Upon my return early in July I found orders from General Grant to report at headquarters. Boarding the same steamer that brought me down, I met the general next day. He received me very cordially and effusively complimented the officers and men for the gallantry they had displayed at the Bend, finally instructing me to reorganize my regiment into one of heavy artillery for the defense of Vicksburg. A steamboat was placed at my disposal to proceed to Natchez, where a large camp of negro contrabands offered a splendid opportunity for recruiting the regiment to the full standard of 1,800 men. I secured about 500 volunteers whom I took to Vicksburg. The remnant of the Ninth Louisiana Infantry at Milliken's Bend was added, and the new organization, under the designation of Fifth United States Heavy Artillery, colored, I promptly took in hand.
While the new line of fortifications around Vicksburg was being erected by my force, under General Grant's chief engineer, I was looking out for an additional supply of colored recruits for the complement of the regiment. I was informed that General Sherman, who had pursued the Confederate forces about Jackson into Alabama, was expected to return to Vicksburg with a great number of contrabands. General McPherson insisted I should have the pick.
Their arrival caused a general turnout of citizens and garrison through which the endless cortege passed. Such a sight was never seen since the exodus of the Jew from Egypt. Hundreds of vehicles of the most varied description, from the mule cart to the family equipage of their former masters, loaded promiscuously with women and children, household and kitchen furniture, while their male protectors, not so naked as you saw them in Omdurman, but just as dirty and uncivilized, marched in file on both sides of the caravan. In apparel they presented a most laughable spectacle, the majority in bedraggled plantation clothing, some with boots, some in shoes, most barefoot, in parts of Confederate and Union uniforms, a few here and there with stovepipe hats, caps or colored handkerchiefs on their heads; in short, the whole cavalcade could not better be characterized than by calling them a lot of black savages returning from a pilfering expedition.
From this motley crew the army surgeons selected a sufficient number of recruits to fill my regiment to the full quota. After a bath in the Mississippi with a scrubbing with brush and soap, and after shearing off their braided curls, they were given their military outfits and enrolled in one of the twelve companies. Clad in Uncle Sam's uniform, their physical appearance was all the most critical could wish, and after a few weeks' drill, the company officers were unanimous in their opinion that never had they met with a body of white recruits more willing and more amenable to military discipline than these lately collected half-savages from Alabama. They all had heard of the fine conduct of their comrades at Milliken's Bend, and now met their white brothers in arms with the proud feeling of equality.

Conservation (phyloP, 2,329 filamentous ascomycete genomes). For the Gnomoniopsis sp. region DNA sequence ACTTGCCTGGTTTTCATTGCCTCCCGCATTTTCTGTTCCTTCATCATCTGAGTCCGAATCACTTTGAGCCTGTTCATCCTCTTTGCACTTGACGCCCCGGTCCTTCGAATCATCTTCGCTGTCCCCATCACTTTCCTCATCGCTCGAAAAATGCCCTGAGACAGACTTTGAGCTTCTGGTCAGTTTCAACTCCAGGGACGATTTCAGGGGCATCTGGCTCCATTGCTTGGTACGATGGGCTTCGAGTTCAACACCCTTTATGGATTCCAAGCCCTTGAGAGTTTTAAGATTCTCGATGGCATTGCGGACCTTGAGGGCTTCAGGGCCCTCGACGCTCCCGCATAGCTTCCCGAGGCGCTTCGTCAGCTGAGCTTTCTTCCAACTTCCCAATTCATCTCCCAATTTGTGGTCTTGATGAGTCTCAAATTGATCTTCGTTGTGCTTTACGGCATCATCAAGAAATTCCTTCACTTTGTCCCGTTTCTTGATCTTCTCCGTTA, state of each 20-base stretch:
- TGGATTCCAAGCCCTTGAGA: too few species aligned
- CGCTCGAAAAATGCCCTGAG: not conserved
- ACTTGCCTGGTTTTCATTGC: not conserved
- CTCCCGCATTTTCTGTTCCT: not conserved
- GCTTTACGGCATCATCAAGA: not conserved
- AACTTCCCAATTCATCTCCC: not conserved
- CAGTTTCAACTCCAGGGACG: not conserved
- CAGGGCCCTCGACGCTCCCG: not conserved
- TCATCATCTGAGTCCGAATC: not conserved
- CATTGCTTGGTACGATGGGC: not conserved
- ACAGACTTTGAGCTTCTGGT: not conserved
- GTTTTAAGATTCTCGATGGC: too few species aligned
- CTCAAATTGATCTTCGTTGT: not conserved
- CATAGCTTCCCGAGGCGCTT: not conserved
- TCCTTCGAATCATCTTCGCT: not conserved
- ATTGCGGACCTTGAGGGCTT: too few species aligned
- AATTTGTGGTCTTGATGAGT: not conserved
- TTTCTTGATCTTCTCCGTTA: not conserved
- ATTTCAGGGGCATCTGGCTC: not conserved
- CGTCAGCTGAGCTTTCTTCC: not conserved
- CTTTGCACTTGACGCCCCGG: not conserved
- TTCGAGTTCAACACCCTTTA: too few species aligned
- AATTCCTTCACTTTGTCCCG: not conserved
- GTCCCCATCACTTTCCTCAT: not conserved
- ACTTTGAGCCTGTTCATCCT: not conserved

But to make out of this material an effective military force was not the end of my aims. They had enlisted for three years, at the end of which time they would be thrown out into the more or less prejudiced world, to stand upon their own feet. I felt that I was upon trial as much as these half-civilized recruits. After a consultation with my officers I resolved to impart to all of these negroes as much elementary education as would be required for a discriminating American citizenship. A number of carpenters were selected from among them to erect a commodious school house; through the aid of the commanding general of the post of Vicksburg a bevy of school ma'ams was secured from the north; the chaplain was charged with the superintendency, and shortly all the school rooms were in full operation.
In addition I wish to state that with aid of a German band master, I organized a brass band of musicians, the proficiency of which challenged the admiration of all privileged to hear it—the army inspectors from Washington included.
I was convinced that it would be of great use if this finely drilled regiment could be kept in the service, as I believed the army is a civilizer. With this view in mind, I went to Washington shortly before our muster out and saw General Grant, then acting secretary of war. "I agree with all you say," said the general. "I know all about your regiment; but it would require an act of congress." And so my splendid regiment broke up and turned to the task of earning a living for which they had been fairly prepared.